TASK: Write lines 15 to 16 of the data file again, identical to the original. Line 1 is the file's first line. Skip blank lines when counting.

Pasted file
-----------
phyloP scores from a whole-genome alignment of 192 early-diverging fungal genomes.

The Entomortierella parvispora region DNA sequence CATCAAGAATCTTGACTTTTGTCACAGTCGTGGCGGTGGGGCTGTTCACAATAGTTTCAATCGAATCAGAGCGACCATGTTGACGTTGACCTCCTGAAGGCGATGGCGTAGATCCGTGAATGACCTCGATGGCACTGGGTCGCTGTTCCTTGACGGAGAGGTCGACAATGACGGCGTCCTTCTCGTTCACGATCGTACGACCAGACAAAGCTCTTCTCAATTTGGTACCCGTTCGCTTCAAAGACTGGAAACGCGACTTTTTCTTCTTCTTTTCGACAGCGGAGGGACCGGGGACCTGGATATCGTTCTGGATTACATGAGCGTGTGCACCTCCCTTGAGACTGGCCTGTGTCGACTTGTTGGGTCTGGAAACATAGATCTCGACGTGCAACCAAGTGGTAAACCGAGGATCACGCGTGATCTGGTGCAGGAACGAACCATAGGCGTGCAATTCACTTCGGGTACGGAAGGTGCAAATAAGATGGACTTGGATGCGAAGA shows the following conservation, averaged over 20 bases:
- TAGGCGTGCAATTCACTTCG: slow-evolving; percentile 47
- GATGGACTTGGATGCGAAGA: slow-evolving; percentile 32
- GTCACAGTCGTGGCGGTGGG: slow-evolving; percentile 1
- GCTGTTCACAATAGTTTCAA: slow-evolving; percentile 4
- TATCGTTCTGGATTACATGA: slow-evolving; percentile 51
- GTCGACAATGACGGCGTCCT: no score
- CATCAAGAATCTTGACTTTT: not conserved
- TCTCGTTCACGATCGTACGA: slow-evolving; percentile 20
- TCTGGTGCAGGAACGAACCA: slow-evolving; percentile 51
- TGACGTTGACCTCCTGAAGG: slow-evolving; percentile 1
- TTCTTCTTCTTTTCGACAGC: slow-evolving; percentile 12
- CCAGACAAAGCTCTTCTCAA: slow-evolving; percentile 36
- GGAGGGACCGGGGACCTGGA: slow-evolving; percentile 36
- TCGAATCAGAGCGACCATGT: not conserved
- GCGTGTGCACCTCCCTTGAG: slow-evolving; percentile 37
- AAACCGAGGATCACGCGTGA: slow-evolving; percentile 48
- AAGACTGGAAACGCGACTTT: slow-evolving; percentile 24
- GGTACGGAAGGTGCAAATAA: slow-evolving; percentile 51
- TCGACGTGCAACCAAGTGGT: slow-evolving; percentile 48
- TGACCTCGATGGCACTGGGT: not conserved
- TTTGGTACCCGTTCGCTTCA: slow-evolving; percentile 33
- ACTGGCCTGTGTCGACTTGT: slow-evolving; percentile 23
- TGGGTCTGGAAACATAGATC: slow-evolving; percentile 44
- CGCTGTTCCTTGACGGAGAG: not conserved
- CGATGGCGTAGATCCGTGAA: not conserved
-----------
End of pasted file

- GGAGGGACCGGGGACCTGGA: slow-evolving; percentile 36
- TCGAATCAGAGCGACCATGT: not conserved